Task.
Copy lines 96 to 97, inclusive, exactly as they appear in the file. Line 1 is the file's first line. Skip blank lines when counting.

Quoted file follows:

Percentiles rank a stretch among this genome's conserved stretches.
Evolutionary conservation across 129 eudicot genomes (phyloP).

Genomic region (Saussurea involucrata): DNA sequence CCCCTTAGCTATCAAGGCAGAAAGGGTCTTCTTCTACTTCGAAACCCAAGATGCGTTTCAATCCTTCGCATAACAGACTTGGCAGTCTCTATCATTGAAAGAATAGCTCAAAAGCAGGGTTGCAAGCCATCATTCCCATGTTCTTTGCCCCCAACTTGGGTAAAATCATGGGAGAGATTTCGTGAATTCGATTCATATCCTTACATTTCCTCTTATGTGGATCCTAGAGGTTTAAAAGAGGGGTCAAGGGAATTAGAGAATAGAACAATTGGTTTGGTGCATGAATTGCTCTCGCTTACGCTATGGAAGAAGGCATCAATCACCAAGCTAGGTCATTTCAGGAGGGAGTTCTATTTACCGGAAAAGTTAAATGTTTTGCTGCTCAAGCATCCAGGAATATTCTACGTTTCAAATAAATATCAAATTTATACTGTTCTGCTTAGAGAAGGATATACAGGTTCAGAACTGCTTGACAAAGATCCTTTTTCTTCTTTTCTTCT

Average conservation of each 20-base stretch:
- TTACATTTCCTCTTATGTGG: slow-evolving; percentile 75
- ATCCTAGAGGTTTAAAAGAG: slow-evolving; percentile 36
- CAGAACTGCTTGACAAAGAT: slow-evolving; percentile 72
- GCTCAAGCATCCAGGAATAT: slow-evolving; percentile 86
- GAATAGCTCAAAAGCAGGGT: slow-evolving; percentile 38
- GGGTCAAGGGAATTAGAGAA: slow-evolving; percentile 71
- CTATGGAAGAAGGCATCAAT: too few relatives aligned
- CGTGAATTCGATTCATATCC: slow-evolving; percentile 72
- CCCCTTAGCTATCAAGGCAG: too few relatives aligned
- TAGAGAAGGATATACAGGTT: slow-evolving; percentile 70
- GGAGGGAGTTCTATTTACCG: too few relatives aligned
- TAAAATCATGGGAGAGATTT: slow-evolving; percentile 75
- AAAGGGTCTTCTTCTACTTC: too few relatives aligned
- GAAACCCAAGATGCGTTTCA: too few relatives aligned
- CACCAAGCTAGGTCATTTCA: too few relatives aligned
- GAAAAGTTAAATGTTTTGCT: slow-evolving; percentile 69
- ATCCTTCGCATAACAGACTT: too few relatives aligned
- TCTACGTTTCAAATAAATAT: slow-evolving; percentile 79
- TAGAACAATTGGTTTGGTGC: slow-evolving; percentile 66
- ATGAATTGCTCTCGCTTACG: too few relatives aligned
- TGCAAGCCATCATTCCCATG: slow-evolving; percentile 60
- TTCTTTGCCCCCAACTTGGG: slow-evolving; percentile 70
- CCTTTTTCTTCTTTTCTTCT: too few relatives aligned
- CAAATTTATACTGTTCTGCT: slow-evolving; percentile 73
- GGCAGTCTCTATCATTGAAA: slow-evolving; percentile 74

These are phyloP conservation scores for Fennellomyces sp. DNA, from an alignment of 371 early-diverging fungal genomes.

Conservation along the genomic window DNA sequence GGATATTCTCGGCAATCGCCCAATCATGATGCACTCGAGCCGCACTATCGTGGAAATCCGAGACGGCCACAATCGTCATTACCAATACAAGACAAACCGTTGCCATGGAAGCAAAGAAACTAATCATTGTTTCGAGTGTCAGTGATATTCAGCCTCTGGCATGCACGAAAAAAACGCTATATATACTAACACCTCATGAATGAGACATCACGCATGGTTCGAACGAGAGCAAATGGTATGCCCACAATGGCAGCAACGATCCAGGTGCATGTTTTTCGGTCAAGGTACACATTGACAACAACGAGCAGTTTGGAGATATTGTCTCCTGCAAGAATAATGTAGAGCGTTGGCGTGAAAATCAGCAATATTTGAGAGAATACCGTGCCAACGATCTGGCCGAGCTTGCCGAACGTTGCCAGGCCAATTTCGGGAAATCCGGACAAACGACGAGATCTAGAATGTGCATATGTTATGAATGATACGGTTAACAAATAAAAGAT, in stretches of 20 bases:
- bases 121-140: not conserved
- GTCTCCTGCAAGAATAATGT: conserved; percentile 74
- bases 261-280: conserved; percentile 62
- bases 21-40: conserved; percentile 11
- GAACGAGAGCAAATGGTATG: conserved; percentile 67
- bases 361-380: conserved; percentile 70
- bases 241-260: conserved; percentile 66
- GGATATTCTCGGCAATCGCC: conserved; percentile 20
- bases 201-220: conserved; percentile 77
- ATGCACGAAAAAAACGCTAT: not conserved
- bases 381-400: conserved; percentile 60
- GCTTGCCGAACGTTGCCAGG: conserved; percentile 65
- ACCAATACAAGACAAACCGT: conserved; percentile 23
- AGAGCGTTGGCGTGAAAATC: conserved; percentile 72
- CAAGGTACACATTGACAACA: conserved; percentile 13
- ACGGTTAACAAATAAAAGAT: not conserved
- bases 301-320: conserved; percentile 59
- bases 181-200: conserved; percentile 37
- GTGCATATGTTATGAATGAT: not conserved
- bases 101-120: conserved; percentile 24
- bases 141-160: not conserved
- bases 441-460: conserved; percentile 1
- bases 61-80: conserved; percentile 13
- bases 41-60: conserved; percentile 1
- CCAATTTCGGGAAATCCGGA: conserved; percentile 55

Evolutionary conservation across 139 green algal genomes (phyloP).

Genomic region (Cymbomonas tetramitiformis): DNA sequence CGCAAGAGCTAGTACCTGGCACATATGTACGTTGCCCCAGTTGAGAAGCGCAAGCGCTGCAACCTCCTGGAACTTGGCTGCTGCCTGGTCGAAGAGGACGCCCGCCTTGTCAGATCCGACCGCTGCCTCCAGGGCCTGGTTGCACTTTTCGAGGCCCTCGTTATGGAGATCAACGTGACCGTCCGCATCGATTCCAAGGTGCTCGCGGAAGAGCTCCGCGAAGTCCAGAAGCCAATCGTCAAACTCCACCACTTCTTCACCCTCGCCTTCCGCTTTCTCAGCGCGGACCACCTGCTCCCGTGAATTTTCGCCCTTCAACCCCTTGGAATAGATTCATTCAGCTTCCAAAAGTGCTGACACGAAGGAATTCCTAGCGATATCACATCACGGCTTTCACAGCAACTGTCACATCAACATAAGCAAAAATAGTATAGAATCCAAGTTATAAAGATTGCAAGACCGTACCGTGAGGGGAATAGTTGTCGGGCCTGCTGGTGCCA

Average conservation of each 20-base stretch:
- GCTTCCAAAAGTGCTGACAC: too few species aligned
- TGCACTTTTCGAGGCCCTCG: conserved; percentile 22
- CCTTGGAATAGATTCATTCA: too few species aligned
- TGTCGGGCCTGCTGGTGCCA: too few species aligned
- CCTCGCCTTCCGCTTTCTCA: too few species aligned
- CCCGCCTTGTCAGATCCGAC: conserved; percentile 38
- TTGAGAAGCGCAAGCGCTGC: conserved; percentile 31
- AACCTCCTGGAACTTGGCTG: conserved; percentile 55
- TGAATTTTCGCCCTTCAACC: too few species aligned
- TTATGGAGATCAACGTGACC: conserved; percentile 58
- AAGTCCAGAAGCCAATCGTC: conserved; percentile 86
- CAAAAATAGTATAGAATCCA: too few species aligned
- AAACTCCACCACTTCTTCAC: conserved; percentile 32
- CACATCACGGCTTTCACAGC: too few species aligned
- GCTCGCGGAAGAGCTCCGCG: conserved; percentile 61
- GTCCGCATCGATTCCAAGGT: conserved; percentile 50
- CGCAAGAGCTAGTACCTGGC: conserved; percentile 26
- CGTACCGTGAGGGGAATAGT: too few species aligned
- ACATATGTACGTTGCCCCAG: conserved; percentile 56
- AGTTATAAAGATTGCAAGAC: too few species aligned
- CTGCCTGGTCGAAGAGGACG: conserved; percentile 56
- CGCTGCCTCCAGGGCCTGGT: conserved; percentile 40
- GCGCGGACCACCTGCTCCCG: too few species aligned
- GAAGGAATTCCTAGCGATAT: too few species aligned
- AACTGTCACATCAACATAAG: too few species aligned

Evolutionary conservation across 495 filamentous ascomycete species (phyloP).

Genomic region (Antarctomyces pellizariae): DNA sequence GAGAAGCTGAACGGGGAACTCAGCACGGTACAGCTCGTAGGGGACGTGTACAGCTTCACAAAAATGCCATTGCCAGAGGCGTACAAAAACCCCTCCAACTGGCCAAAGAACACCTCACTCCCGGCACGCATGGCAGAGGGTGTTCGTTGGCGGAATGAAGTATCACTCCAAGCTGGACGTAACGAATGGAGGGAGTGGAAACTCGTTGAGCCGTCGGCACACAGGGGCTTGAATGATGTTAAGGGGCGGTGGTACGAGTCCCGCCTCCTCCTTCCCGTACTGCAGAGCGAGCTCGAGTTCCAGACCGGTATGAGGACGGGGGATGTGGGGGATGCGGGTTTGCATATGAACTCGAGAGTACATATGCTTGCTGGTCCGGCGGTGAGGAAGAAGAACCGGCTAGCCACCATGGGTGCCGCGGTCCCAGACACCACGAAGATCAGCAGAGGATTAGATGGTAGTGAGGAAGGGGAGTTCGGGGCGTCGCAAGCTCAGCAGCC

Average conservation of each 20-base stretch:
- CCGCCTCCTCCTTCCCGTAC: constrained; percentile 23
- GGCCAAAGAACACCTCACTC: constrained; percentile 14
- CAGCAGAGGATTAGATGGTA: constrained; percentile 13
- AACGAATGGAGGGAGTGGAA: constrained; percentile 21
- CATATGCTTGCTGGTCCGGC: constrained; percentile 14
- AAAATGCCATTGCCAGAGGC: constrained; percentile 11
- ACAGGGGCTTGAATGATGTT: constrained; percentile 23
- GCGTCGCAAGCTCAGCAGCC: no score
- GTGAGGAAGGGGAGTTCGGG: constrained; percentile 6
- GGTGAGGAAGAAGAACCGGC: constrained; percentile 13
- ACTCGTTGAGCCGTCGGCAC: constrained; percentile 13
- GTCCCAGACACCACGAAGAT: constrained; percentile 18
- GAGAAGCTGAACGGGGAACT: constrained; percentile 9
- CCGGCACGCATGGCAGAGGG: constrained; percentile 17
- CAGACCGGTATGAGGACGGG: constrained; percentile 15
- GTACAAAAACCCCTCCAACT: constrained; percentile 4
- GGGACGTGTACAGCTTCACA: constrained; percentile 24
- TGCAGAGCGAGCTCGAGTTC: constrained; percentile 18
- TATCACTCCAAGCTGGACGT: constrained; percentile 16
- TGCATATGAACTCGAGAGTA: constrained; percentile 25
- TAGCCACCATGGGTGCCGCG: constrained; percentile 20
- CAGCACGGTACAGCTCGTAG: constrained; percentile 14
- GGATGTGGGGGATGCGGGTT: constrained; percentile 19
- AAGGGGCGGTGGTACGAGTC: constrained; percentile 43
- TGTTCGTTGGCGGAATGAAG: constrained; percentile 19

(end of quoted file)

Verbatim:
- GTGAGGAAGGGGAGTTCGGG: constrained; percentile 6
- GGTGAGGAAGAAGAACCGGC: constrained; percentile 13